On my way home I pass by a donut shop. It is dark but I can see a few people inside. I am a little surprised that it is open even on Christmas. I want to stop and get a donut, but at that moment, my cell phone rings.
It is my niece: “You took my key, bring it back.”
“I didn’t mean to, but let me pull over and check my bag to see if I accidentally took it.”
I park the car, look in my purse and my pocket. There is no key. “Well, I didn’t take the key. Maybe you misplaced it. I will turn around and come back to help you look for it.”
I drive back to my niece’s apartment and she opens the door for me.
“Give me back my key, or I will call the police.”
“If you call the police, it will waste a lot of time and you will be late for your date. Let me help you find it. By the way, let me try the spare key I have to your room.”
“It will not work. I installed a deadbolt,” she says.
I ignore her and try the key. But like she said, it doesn’t work.
“Call your evil husband, he can probably help.”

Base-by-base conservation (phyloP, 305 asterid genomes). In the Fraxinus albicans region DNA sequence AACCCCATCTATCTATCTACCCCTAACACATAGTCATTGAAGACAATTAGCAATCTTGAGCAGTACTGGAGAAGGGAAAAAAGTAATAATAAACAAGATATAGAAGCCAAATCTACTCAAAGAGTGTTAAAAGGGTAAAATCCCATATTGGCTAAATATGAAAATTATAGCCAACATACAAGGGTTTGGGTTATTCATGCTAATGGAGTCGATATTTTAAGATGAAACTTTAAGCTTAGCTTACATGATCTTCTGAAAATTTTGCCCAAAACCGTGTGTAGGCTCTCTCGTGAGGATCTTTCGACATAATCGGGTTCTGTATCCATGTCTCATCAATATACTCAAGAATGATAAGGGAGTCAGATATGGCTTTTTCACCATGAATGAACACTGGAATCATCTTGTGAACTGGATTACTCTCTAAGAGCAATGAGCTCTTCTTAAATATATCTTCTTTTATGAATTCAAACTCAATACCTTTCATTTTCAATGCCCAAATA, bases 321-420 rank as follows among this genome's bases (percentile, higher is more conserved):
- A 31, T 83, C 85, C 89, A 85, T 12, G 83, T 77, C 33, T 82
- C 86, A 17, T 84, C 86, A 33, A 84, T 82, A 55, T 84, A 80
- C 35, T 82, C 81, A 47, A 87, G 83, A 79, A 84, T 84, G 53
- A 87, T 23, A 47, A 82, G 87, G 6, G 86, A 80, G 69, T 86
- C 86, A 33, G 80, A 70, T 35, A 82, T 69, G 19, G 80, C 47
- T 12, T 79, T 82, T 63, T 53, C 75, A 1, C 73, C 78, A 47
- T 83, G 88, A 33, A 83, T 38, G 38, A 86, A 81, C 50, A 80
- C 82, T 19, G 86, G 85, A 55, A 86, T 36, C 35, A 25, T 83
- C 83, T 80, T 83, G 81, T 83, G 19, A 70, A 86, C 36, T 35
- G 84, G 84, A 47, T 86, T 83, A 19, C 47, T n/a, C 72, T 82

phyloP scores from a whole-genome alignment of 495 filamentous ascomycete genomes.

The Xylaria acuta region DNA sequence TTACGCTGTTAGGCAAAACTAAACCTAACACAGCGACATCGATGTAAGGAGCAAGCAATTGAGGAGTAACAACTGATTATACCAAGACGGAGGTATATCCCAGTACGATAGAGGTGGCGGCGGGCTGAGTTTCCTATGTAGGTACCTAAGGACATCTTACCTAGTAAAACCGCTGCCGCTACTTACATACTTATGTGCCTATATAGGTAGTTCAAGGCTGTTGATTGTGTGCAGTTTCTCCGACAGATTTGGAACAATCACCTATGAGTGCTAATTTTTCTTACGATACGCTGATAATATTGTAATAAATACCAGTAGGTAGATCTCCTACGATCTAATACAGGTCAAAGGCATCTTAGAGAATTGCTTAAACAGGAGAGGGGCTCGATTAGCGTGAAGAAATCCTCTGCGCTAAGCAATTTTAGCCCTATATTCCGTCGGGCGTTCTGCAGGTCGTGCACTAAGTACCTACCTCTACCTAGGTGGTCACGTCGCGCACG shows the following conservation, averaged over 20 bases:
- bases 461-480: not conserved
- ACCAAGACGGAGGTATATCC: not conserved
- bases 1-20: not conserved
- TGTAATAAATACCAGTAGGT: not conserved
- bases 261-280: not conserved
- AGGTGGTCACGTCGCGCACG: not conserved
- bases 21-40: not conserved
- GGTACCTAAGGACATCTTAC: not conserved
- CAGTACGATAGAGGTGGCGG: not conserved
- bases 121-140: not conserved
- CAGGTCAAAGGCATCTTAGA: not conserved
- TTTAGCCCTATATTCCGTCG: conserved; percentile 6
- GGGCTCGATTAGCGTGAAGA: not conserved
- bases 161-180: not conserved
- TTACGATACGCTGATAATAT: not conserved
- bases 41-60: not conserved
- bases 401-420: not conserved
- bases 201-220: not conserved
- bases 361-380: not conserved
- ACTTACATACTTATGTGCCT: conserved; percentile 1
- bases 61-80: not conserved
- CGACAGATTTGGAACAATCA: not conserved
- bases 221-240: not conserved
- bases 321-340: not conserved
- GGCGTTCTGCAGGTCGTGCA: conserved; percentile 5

“If you ask people for help, you need to be nice. If you yell, no one will come.”
“Then I will call the police and say he assaulted me sexually.” I am shocked, my niece’s illness is getting worse.
I decide to call my husband and ask if there is anything he can do if there is a deadbolt on the door. He says he doesn’t want to be involved.
At this moment, my niece finds the key. I watch her open the door, get her handbag and prepare to go out for the evening. I feel relieved and start walking towards the front and tell her I am going home.
“You must have just put the key back in.”
I feel frustrated. I think of going back in the house to talk some sense into her, but she has already closed the door from the inside and will not let me in. So I turn around and leave.
I call my husband and tell him I am on my way home. I tell him, “if my niece calls, do not pick up the phone. She found the key.”
**This is a true story about a mental health consumer and her aunt, a caregiver.**